Research Study - Western Sydney University (Free yoga)
Our BCNA Policy and Advocacy team have provided the current study information that may be of interest to some of our members:
Researchers at Western Sydney University are undertaking a 6-week clinical trial exploring the impact of either group yoga classes or individual yoga sessions for improving mental health in people diagnosed with cancer.
Who can participate?
You may be eligible to participate if you
- Have been diagnosed with either breast cancer or gynaecological cancer (ovarian, uterine, cervical, etc) in the last 5 years
- Are not currently receiving chemotherapy or radiotherapy; however, you may be receiving stable hormone-blocking therapy, targeted therapy or immunotherapy
- Have increased symptoms of depression and/or anxiety
- Have adequate general health to be involved in a yoga program
- Have reliable access to the internet and a device with a web camera
- Are aged 18 or older
To register your interest to participate in this clinical trial, you will complete and submit an anonymous online survey. The purpose of the survey is to assess your eligibility to participate in this clinical trial.
Participants who meet the preliminary criteria to participate will be asked to submit their contact information, which will be used by a clinical trial officer to arrange a teleconferencing screening call.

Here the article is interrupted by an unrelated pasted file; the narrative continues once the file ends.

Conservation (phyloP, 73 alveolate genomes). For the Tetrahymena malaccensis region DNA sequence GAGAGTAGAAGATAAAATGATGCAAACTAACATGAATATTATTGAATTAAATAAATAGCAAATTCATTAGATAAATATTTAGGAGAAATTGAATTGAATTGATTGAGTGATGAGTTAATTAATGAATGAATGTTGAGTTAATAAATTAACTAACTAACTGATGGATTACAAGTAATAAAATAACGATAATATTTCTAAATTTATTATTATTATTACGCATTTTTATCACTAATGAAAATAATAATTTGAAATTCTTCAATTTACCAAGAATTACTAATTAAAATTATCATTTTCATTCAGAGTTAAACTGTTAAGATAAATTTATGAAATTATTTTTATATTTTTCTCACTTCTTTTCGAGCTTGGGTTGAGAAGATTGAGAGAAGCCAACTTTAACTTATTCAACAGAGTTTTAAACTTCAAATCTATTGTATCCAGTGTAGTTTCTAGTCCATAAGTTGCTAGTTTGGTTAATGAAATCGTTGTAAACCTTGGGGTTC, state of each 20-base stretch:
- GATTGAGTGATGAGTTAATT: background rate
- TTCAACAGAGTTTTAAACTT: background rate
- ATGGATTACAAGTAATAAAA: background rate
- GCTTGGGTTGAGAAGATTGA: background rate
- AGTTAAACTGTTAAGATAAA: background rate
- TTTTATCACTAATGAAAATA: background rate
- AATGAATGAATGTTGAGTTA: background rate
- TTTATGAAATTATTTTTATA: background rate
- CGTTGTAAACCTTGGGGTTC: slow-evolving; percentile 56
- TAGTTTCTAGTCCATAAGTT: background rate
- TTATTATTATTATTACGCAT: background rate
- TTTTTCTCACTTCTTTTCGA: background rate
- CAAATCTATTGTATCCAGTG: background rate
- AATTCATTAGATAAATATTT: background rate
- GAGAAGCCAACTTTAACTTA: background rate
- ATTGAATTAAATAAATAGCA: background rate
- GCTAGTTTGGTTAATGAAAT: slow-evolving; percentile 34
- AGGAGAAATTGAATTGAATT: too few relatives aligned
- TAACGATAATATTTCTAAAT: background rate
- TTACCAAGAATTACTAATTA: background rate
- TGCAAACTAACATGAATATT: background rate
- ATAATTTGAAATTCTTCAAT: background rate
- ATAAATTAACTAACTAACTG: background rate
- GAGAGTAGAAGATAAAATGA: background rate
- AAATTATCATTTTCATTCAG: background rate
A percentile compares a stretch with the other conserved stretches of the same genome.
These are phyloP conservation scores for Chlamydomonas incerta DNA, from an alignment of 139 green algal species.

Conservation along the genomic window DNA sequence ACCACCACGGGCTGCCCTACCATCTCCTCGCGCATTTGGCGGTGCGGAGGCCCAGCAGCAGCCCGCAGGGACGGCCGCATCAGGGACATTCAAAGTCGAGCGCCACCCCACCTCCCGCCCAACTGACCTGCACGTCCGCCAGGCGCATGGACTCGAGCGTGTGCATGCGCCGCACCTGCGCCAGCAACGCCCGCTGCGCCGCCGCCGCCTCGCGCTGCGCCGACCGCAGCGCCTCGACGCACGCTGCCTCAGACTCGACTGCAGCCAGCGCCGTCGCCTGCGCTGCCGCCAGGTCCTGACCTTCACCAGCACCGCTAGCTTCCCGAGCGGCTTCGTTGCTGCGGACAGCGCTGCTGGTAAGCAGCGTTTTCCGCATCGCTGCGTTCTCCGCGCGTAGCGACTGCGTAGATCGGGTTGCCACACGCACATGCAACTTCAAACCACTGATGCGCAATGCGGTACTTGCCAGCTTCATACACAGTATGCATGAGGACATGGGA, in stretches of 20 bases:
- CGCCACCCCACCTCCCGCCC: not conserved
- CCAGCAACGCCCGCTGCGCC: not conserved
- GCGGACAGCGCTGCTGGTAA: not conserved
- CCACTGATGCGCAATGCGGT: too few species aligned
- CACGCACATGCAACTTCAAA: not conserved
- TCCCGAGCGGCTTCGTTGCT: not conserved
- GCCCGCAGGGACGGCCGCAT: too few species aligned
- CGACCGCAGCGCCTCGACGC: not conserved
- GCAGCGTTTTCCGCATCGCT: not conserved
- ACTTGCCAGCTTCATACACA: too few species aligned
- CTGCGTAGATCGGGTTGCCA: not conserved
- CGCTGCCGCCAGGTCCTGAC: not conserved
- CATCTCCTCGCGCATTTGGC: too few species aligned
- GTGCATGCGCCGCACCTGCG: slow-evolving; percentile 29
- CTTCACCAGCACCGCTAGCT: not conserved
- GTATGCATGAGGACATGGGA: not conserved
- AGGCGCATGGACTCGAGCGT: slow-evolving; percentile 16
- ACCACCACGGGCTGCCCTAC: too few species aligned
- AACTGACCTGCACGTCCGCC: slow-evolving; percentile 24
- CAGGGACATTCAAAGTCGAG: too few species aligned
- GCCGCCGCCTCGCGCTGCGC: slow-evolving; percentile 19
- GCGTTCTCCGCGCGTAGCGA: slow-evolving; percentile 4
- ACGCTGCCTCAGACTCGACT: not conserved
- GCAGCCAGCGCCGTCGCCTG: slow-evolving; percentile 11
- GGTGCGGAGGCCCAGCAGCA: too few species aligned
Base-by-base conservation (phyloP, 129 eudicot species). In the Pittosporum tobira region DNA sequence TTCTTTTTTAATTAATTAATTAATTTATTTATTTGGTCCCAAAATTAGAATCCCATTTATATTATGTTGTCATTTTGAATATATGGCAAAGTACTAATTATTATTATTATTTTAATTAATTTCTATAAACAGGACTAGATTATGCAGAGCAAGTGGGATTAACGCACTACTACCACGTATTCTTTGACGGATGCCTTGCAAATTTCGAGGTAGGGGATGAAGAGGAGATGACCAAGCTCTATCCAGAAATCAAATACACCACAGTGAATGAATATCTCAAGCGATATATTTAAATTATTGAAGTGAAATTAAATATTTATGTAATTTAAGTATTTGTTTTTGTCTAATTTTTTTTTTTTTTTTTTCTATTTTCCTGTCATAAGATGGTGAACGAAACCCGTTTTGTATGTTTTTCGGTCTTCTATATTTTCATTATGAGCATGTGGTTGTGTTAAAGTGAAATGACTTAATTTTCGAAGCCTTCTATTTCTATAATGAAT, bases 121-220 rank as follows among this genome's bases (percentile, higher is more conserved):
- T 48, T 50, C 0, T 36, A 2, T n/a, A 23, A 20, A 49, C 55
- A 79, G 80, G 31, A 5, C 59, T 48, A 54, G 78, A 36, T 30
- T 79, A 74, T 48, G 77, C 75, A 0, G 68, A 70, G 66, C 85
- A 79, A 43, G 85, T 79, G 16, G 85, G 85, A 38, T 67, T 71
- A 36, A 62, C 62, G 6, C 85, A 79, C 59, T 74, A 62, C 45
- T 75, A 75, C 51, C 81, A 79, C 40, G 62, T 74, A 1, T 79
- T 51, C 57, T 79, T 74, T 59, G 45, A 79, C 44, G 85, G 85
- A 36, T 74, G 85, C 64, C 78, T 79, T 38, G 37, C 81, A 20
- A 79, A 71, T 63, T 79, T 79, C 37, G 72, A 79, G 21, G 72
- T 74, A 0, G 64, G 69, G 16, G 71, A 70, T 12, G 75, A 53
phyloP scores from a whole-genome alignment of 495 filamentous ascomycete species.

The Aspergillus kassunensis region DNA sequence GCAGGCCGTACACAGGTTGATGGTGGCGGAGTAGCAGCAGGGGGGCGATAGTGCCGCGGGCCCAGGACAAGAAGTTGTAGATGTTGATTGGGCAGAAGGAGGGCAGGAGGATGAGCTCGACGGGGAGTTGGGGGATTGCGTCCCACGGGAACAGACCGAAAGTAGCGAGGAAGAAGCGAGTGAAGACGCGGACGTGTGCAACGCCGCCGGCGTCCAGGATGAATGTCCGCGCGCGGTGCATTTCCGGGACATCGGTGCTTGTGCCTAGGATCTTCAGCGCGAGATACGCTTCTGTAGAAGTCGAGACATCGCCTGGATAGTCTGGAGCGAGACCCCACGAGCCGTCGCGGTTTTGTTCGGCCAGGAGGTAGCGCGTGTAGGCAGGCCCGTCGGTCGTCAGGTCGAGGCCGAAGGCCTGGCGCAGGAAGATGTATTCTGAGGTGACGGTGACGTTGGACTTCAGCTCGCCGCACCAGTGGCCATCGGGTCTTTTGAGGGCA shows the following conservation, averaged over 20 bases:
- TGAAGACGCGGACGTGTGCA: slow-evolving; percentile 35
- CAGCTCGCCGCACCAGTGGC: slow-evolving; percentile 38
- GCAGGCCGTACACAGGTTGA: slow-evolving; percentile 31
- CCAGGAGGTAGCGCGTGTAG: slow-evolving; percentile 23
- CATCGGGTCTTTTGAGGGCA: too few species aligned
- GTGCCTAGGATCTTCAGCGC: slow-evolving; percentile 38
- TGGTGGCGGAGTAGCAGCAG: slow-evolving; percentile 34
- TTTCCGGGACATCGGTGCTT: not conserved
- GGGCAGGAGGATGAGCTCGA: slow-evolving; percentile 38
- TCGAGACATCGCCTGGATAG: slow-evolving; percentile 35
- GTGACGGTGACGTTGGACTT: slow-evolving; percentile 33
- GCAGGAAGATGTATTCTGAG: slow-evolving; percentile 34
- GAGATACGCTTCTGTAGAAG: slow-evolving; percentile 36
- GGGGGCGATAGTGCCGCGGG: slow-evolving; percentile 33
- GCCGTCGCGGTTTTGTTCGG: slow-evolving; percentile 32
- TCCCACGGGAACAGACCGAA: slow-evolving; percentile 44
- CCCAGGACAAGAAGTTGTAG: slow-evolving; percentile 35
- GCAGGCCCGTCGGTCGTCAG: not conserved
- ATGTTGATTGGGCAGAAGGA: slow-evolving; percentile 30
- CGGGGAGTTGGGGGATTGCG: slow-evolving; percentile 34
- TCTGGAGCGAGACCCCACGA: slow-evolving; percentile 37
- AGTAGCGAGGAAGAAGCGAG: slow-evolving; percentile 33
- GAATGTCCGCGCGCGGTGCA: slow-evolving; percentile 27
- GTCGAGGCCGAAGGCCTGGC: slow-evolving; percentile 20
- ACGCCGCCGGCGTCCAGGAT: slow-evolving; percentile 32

If you are eligible, you will be randomly allocated to either group yoga classes or individual yoga sessions.
Group yoga classes
if you are allocated to group yoga sessions you will be required to attend six (6) yoga classes with a qualified yoga teacher online via the Zoom platform over a 6-week period.
You will also be asked to do additional yoga practice between classes, and record your practice weekly.
Individual yoga sessions
If you are allocated to this group you will be required to attend six (6) one-on-one yoga sessions with a qualified yoga teacher online over the Zoom platform over a 6-week period.
You will also be asked to do additional yoga practice between sessions, and record your practice weekly.
During the program, all participants will complete a short (10 min) weekly survey and 3 sets of questionnaire and assessment measures (approximately 30 min each) as well as having occasional 5–10 min phone calls with a research team member.
Interested in participating in this study?
To indicate your interest in participating in the study, please visit NICM HRI | Online yoga and mental health in cancer study or contact Maria Gonzalez NICM Health Research Institute, Study Chief Investigator - PhD Candidate, by emailing [email protected]
Complementary therapies can improve your physical and emotional wellbeing. They can also help you to manage some of the side effects of breast cancer treatments, such as anxiety, pain and fatigue. Yoga is a form of complimentary therapy. While many complementary therapies can be very helpful, it is a good idea to talk to a member of your medical team before starting anything new. This will help you to prevent any possible effects that the therapy may have on your breast cancer treatments or general health. You can check out BCNA's website for more information regarding complimentary therapies https://www.bcna.org.au/health-wellbeing/complementary-and-alternative-medicines-and-therapies/complementary-therapies/